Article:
Para-aortic lymph node (PALN) metastasis is an ominous manifestation indicating a poor prognosis in colorectal cancer (CRC) patients; however, some treatments prolong survival. In this study, we investigated predictors of prolonged survival in CRC patients after PALN metastasis.
We examined 141 patients with CRC that metastasized to the PALNs from CRC with or without extra-PALN metastasis. Among clinicopathological parameters, factors associated with survival after PALN metastasis were identified by multivariate analyses using Cox’s proportional hazard models.
The mean hemoglobin and albumin values at diagnosis were 12.3 g/dL and 3.7 g/dL, respectively. Rectal cancer was predominant (n = 81). Mutated RAS was detected in 43%. One hundred and four patients had differentiated adenocarcinoma. Patients underwent PALN dissection (n = 11), radiotherapy (n = 6), and systemic therapy (n = 120). Biologics were administered to 95 patients. The median survival time was 29.1 months. On multivariate analysis, independent factors associated with reduced survival after PALN metastasis were low albumin (hazard ratio [HR] 2.33 per -1 g/dL), mutated RAS (HR 2.55), other than differentiated adenocarcinoma (HR 2.75), rectal cancer (HR 3.38 against right-sided colon, and 3.48 against left-sided colon), the presence of extra-PALN metastasis (HR 6.56), and no use of biologics (HR 3.04).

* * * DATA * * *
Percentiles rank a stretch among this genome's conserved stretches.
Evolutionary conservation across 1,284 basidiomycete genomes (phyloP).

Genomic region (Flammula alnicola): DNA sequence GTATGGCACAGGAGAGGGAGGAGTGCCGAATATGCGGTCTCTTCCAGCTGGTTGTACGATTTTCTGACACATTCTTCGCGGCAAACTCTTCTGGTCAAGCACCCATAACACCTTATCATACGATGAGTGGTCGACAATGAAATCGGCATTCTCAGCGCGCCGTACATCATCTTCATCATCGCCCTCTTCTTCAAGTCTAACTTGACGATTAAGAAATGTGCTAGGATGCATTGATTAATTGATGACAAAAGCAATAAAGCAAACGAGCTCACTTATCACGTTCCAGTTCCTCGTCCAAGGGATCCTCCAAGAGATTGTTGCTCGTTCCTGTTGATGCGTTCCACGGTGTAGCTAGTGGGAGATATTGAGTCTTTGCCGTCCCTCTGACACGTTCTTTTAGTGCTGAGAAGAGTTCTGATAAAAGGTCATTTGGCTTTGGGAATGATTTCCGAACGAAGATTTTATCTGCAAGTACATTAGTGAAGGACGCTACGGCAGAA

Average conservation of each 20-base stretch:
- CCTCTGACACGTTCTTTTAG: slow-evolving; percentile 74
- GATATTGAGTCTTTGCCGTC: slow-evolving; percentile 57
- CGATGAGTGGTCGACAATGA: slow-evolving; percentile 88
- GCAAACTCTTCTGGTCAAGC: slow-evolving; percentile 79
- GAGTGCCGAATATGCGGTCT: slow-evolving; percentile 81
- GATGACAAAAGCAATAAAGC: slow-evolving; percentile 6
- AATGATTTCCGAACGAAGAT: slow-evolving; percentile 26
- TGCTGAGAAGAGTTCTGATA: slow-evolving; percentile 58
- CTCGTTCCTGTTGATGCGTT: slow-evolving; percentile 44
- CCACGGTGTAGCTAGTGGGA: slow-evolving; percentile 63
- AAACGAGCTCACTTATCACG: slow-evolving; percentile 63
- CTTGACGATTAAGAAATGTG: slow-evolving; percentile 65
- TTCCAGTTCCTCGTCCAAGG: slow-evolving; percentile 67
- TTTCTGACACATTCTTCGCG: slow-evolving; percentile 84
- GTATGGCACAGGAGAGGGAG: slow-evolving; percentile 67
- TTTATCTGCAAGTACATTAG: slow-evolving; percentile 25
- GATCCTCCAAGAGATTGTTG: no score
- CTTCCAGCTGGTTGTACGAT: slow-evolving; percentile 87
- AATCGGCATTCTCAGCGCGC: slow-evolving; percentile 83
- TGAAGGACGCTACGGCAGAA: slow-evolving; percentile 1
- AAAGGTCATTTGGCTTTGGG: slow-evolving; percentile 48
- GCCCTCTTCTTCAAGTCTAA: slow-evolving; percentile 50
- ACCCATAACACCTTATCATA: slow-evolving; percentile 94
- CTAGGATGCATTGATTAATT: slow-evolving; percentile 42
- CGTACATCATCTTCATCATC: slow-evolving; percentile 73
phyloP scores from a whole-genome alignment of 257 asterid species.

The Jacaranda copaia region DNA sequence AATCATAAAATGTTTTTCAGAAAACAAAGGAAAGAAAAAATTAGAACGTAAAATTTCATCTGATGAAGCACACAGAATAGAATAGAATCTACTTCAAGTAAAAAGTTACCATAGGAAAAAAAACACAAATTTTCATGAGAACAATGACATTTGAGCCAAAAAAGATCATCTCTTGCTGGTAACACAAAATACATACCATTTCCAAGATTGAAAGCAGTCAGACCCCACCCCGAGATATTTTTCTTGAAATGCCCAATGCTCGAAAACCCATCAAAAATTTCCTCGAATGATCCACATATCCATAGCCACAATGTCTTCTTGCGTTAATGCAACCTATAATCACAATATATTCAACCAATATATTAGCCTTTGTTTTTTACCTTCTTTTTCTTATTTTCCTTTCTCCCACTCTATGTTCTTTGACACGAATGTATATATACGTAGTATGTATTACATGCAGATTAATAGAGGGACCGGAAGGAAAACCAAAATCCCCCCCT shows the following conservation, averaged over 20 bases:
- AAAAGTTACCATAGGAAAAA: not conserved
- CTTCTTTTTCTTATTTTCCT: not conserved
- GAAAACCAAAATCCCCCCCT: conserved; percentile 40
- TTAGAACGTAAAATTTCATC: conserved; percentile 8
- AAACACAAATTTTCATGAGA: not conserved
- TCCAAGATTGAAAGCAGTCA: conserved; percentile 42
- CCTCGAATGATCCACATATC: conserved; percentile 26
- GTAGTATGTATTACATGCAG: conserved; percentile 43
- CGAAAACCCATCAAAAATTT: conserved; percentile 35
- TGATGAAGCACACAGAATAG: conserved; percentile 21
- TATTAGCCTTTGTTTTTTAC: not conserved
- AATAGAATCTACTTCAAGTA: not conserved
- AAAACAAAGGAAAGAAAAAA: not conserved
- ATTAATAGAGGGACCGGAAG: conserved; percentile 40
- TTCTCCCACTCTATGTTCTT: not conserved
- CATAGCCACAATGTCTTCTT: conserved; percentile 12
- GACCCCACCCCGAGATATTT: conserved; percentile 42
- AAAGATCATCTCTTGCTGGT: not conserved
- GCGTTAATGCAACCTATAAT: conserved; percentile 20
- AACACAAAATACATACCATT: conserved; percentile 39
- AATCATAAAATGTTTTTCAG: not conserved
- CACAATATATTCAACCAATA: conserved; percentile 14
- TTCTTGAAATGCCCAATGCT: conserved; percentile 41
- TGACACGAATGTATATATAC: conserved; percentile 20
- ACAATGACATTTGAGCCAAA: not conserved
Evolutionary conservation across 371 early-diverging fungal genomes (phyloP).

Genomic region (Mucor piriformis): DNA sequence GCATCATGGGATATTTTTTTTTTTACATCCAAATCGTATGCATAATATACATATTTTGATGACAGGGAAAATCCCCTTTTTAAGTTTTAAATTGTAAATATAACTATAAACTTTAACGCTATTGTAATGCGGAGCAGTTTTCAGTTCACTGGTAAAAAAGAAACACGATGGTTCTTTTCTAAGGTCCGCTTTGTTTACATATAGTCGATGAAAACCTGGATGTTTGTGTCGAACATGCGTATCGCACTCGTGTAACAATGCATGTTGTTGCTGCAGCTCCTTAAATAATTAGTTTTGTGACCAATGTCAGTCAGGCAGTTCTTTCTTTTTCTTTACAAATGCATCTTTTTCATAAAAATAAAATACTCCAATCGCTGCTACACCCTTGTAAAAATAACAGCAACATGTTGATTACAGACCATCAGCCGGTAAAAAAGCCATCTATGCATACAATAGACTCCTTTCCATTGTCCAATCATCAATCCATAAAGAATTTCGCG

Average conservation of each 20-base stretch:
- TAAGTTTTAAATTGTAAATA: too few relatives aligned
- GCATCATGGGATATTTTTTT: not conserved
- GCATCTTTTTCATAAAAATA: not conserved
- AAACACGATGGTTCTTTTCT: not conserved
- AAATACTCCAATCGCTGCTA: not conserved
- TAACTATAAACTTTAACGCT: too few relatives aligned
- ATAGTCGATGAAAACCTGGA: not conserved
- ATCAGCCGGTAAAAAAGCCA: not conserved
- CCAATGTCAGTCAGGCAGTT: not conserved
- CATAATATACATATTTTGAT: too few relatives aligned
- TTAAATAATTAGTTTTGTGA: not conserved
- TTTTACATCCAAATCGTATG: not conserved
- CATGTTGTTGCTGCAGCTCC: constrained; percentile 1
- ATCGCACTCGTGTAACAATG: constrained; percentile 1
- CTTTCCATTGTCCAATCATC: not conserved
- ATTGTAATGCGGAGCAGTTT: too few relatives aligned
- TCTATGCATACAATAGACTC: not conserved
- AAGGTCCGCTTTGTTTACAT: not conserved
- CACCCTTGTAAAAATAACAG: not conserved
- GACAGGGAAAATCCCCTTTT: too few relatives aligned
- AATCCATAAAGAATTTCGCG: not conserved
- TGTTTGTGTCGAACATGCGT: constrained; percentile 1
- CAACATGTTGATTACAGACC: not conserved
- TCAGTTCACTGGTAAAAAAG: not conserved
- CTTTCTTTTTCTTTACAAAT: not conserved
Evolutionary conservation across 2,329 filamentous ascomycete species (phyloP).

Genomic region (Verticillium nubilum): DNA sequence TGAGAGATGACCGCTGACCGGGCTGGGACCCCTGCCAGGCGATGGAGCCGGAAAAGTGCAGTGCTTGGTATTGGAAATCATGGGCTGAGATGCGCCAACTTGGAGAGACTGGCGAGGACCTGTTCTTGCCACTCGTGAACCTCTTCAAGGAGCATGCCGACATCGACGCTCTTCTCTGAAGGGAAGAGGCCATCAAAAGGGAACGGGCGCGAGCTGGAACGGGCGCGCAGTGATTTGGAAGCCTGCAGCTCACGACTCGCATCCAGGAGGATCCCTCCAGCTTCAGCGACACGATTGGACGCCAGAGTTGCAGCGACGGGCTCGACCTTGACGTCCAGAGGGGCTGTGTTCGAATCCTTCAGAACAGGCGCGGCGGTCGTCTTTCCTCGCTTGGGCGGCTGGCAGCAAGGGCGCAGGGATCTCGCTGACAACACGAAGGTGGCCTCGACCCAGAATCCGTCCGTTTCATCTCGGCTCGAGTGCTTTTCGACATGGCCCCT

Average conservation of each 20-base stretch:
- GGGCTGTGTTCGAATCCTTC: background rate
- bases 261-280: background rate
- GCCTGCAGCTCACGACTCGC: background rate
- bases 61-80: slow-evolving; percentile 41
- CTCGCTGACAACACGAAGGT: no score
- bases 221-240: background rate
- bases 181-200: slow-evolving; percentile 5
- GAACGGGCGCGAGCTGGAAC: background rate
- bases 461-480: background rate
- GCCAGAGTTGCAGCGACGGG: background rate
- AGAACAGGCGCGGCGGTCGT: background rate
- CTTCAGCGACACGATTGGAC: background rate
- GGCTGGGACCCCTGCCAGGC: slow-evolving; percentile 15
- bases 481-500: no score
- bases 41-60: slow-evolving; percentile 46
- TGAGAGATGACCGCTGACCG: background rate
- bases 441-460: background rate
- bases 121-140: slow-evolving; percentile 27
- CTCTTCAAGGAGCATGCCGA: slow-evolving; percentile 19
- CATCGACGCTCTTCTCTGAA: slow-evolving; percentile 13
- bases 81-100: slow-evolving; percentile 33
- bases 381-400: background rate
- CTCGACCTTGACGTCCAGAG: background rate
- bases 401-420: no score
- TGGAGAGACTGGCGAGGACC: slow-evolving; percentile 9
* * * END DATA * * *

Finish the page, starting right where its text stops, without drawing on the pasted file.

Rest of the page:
This study revealed that hypoalbuminemia as well as RAS mutation, undifferentiated histology, rectal cancer, other site metastasis, and no use of biologics contribute to poor prognosis in CRC patients with PALN metastasis. Nutritional management may be important for improving survival of these patients.

© 2021. The Author(s) under exclusive licence to Japan Society of Clinical Oncology.
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